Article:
Override Last-Touch Channel

Override Last-Touch Channel

My initial goal, when I wrote about attribution, was actually to talk about the configuration option named “Override Last-Touch Channel” in the Marketing Channels reports. However, I realised I needed an introduction to make it clearer and I wrote my previous post. Now I can go into the details of this technical feature and its consequences.

The idea of writing about it came from a simple question from a customer: should I enable or disable it? Apparently, within that company, there was some debate on this topic. Before I explain my views on it, let’s recap what this feature is. I assume you are very well versed in the Marketing Channels configuration and reports. In the Marketing Channels Manager, you get this:

override last-touch channel

This is where you configure the Override Last-Touch Channel feature. Clicking on the help icon, you get the following explanation:

Lets you override the last-touch channel with this one if you want to ensure that this channel receives credit for a conversion.

Marketing Channels and last-touch

As with any eVar, the Marketing Channel variable has two attribution models out of the box: first-touch and last-touch. Unlike an eVar, the Marketing Channel variable actually has both attribution models. First-touch is pretty obvious: it captures the channel a visitor took to arrive to the website for the very first time, within the expiration period. You would be forgiven if you thought that last-touch should be as obvious as first-touch: the channel a visitor came from immediately before converting.

However, some Adobe customers did not like this obvious definition. The complaint was that last-touch should only include channels that entail a true marketing activity. A bookmark, a referral from a friend or a (non-affiliate) link in another website are not considered marketing activities, so they should be excluded. Let’s see it in a few examples, using the configuration of the image above.

User journeyMarketing Channels
1. User searches for a product
2. Clicks on ad link
3. Lands on the page
4. Browses but does not convert
First touch: Paid Search
Last touch: Paid Search
5. User searches for brand
6. Clicks on organic link
7. Adds product to the basket
8. Abandons basket
First touch: Paid Search
Last touch: Natural Search
9. User receives remarketing email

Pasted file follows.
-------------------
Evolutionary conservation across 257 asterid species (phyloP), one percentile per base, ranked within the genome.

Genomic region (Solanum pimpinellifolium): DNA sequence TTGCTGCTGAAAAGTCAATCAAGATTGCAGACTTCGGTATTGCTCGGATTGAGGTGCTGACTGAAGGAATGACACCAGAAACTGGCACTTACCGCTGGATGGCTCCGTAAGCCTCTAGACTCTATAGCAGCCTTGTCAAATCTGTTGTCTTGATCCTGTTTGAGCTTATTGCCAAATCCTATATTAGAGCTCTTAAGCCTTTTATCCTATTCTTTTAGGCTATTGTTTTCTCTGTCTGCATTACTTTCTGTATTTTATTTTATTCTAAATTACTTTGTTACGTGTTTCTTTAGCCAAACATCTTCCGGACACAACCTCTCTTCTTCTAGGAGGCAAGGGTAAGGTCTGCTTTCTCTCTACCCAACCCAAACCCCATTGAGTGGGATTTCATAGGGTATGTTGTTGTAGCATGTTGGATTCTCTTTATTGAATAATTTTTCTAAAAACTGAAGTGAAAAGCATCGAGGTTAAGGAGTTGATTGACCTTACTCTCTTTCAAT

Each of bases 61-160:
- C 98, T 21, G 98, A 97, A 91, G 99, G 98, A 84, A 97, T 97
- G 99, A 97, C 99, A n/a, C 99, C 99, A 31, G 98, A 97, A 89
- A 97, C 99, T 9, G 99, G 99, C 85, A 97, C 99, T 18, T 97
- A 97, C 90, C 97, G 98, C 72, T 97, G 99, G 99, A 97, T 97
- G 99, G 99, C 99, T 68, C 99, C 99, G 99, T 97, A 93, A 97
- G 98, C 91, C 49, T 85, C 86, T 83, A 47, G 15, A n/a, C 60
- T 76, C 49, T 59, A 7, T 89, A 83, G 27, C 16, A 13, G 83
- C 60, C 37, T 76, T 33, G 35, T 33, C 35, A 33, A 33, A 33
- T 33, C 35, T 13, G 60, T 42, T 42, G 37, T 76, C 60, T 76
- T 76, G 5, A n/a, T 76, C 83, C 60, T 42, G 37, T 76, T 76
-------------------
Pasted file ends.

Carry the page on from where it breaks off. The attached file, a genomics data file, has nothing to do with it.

10. Clicks on the email
11. Converts
First touch: Paid Search
Last touch: Email
User journeyMarketing Channels
1. User searches for a product
2. Clicks on ad link
3. Lands on the page
4. Browses but does not convert
First touch: Paid Search
Last touch: Paid Search
5. User searches for brand
6. Clicks on organic link
7. Adds product to the basket
8. Abandons basket
First touch: Paid Search
Last touch: Natural Search
9. User types domain in browser
10. Converts
First touch: Paid Search
Last touch: Natural Search
User journeyMarketing Channels
1. User receives a link from a friend
2. Clicks on it
3. Lands on the page
4. Browses but does not convert
First touch: Direct
Last touch: Direct
5. User searches for brand
6. Clicks on organic link
7. Adds product to the basket
8. Abandons basket
First touch: Direct
Last touch: Natural Search
9. User receives remarketing email
10. Clicks on the email
11. Converts
First touch: Direct
Last touch: Email

As its name suggests, enabling Override Last-Touch Channel in a particular channel, replaces the old last channel with this channel. This is standard eVar behaviour. However, if you disable this feature in a channel, when this channel shows up, it will be ignored if there was already a previous last channel. You will still get it in a first touch, though, as there was no prior channel. You can immediately see that this has a profound impact on attribution. In the second example, Analytics completely ignores the “Direct” channel!

In summary, the feature Override Last-Touch Channel changes the behaviour of the last-touch attribution. You build a two-tier priority list of channels, where one tier takes precedence over the other.

Should I enable it or not?

And this is the obvious next question. I am afraid that the answer I would give you is the dreaded “it depends”. I have seen marketers who do not want to even know there are these free, non-controllable channels. On the other hand, you will want the most accurate data in your reports. So, with all this information, you need to take a decision that works best in your case.

The problem my customer had, was that these “free” channels were the most common in the reports. Is this a bad thing? I would argue that this is showing how good your marketing is working, so that many people remember your website.

Finally, if I have to give a recommendation, it would be to enable it in all your channels and use Attribution IQ.

 

Photo by Merakist on Unsplash

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